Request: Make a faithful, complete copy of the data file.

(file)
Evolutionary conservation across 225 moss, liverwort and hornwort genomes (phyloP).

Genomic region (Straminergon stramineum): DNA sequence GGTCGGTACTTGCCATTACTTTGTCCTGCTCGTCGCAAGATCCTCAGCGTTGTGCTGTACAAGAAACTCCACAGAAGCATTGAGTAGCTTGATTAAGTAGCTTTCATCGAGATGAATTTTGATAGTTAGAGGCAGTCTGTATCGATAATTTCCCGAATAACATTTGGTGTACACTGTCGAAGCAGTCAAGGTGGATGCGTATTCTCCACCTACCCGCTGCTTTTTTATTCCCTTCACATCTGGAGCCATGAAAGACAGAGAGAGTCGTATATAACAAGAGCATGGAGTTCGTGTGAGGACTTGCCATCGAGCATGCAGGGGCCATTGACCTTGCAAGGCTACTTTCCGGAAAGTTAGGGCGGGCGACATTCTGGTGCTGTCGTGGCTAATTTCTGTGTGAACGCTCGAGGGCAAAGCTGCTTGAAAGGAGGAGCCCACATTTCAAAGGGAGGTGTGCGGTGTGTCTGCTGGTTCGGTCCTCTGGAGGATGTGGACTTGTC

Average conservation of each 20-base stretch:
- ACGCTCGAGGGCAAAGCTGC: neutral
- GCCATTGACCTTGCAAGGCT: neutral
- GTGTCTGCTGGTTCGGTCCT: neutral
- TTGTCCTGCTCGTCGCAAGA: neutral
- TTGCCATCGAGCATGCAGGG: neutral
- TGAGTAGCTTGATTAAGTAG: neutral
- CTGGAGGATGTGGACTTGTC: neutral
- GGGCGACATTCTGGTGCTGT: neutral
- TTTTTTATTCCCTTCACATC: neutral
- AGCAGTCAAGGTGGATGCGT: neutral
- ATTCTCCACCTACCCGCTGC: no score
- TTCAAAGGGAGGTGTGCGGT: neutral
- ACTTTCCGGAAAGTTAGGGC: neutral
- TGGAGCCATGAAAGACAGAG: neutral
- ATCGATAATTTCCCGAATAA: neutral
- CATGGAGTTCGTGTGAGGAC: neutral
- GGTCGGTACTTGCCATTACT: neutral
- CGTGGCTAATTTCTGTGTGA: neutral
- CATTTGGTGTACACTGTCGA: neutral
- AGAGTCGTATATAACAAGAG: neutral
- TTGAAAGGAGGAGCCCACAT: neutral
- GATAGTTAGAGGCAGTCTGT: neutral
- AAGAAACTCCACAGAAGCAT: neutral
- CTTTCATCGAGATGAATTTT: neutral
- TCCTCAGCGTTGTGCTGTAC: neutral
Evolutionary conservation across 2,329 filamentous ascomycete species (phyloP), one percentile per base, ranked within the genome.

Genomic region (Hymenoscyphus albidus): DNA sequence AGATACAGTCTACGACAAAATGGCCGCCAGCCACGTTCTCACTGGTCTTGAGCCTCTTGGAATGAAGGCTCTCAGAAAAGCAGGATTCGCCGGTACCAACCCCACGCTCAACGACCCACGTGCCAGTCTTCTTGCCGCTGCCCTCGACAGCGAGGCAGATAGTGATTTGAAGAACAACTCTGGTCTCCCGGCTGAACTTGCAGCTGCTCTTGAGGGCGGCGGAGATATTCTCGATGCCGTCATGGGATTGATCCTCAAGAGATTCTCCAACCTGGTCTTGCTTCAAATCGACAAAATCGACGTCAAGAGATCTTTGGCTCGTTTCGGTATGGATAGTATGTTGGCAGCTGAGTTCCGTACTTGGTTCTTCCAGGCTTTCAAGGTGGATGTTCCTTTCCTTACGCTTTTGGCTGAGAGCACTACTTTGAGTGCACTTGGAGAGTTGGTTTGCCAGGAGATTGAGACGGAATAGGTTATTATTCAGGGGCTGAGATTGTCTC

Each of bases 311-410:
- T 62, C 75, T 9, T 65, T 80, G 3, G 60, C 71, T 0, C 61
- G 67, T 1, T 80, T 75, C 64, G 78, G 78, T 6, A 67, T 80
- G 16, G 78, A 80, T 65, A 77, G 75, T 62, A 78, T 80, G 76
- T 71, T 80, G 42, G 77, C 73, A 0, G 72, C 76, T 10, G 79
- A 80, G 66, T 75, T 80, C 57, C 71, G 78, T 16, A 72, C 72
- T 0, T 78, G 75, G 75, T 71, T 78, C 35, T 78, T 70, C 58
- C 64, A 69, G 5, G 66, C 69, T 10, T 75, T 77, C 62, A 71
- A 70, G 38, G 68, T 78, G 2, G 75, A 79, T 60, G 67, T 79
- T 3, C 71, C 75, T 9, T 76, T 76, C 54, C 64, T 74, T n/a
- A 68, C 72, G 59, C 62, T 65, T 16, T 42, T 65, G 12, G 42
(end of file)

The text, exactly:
Evolutionary conservation across 225 moss, liverwort and hornwort genomes (phyloP).

Genomic region (Straminergon stramineum): DNA sequence GGTCGGTACTTGCCATTACTTTGTCCTGCTCGTCGCAAGATCCTCAGCGTTGTGCTGTACAAGAAACTCCACAGAAGCATTGAGTAGCTTGATTAAGTAGCTTTCATCGAGATGAATTTTGATAGTTAGAGGCAGTCTGTATCGATAATTTCCCGAATAACATTTGGTGTACACTGTCGAAGCAGTCAAGGTGGATGCGTATTCTCCACCTACCCGCTGCTTTTTTATTCCCTTCACATCTGGAGCCATGAAAGACAGAGAGAGTCGTATATAACAAGAGCATGGAGTTCGTGTGAGGACTTGCCATCGAGCATGCAGGGGCCATTGACCTTGCAAGGCTACTTTCCGGAAAGTTAGGGCGGGCGACATTCTGGTGCTGTCGTGGCTAATTTCTGTGTGAACGCTCGAGGGCAAAGCTGCTTGAAAGGAGGAGCCCACATTTCAAAGGGAGGTGTGCGGTGTGTCTGCTGGTTCGGTCCTCTGGAGGATGTGGACTTGTC

Average conservation of each 20-base stretch:
- ACGCTCGAGGGCAAAGCTGC: neutral
- GCCATTGACCTTGCAAGGCT: neutral
- GTGTCTGCTGGTTCGGTCCT: neutral
- TTGTCCTGCTCGTCGCAAGA: neutral
- TTGCCATCGAGCATGCAGGG: neutral
- TGAGTAGCTTGATTAAGTAG: neutral
- CTGGAGGATGTGGACTTGTC: neutral
- GGGCGACATTCTGGTGCTGT: neutral
- TTTTTTATTCCCTTCACATC: neutral
- AGCAGTCAAGGTGGATGCGT: neutral
- ATTCTCCACCTACCCGCTGC: no score
- TTCAAAGGGAGGTGTGCGGT: neutral
- ACTTTCCGGAAAGTTAGGGC: neutral
- TGGAGCCATGAAAGACAGAG: neutral
- ATCGATAATTTCCCGAATAA: neutral
- CATGGAGTTCGTGTGAGGAC: neutral
- GGTCGGTACTTGCCATTACT: neutral
- CGTGGCTAATTTCTGTGTGA: neutral
- CATTTGGTGTACACTGTCGA: neutral
- AGAGTCGTATATAACAAGAG: neutral
- TTGAAAGGAGGAGCCCACAT: neutral
- GATAGTTAGAGGCAGTCTGT: neutral
- AAGAAACTCCACAGAAGCAT: neutral
- CTTTCATCGAGATGAATTTT: neutral
- TCCTCAGCGTTGTGCTGTAC: neutral
Evolutionary conservation across 2,329 filamentous ascomycete species (phyloP), one percentile per base, ranked within the genome.

Genomic region (Hymenoscyphus albidus): DNA sequence AGATACAGTCTACGACAAAATGGCCGCCAGCCACGTTCTCACTGGTCTTGAGCCTCTTGGAATGAAGGCTCTCAGAAAAGCAGGATTCGCCGGTACCAACCCCACGCTCAACGACCCACGTGCCAGTCTTCTTGCCGCTGCCCTCGACAGCGAGGCAGATAGTGATTTGAAGAACAACTCTGGTCTCCCGGCTGAACTTGCAGCTGCTCTTGAGGGCGGCGGAGATATTCTCGATGCCGTCATGGGATTGATCCTCAAGAGATTCTCCAACCTGGTCTTGCTTCAAATCGACAAAATCGACGTCAAGAGATCTTTGGCTCGTTTCGGTATGGATAGTATGTTGGCAGCTGAGTTCCGTACTTGGTTCTTCCAGGCTTTCAAGGTGGATGTTCCTTTCCTTACGCTTTTGGCTGAGAGCACTACTTTGAGTGCACTTGGAGAGTTGGTTTGCCAGGAGATTGAGACGGAATAGGTTATTATTCAGGGGCTGAGATTGTCTC

Each of bases 311-410:
- T 62, C 75, T 9, T 65, T 80, G 3, G 60, C 71, T 0, C 61
- G 67, T 1, T 80, T 75, C 64, G 78, G 78, T 6, A 67, T 80
- G 16, G 78, A 80, T 65, A 77, G 75, T 62, A 78, T 80, G 76
- T 71, T 80, G 42, G 77, C 73, A 0, G 72, C 76, T 10, G 79
- A 80, G 66, T 75, T 80, C 57, C 71, G 78, T 16, A 72, C 72
- T 0, T 78, G 75, G 75, T 71, T 78, C 35, T 78, T 70, C 58
- C 64, A 69, G 5, G 66, C 69, T 10, T 75, T 77, C 62, A 71
- A 70, G 38, G 68, T 78, G 2, G 75, A 79, T 60, G 67, T 79
- T 3, C 71, C 75, T 9, T 76, T 76, C 54, C 64, T 74, T n/a
- A 68, C 72, G 59, C 62, T 65, T 16, T 42, T 65, G 12, G 42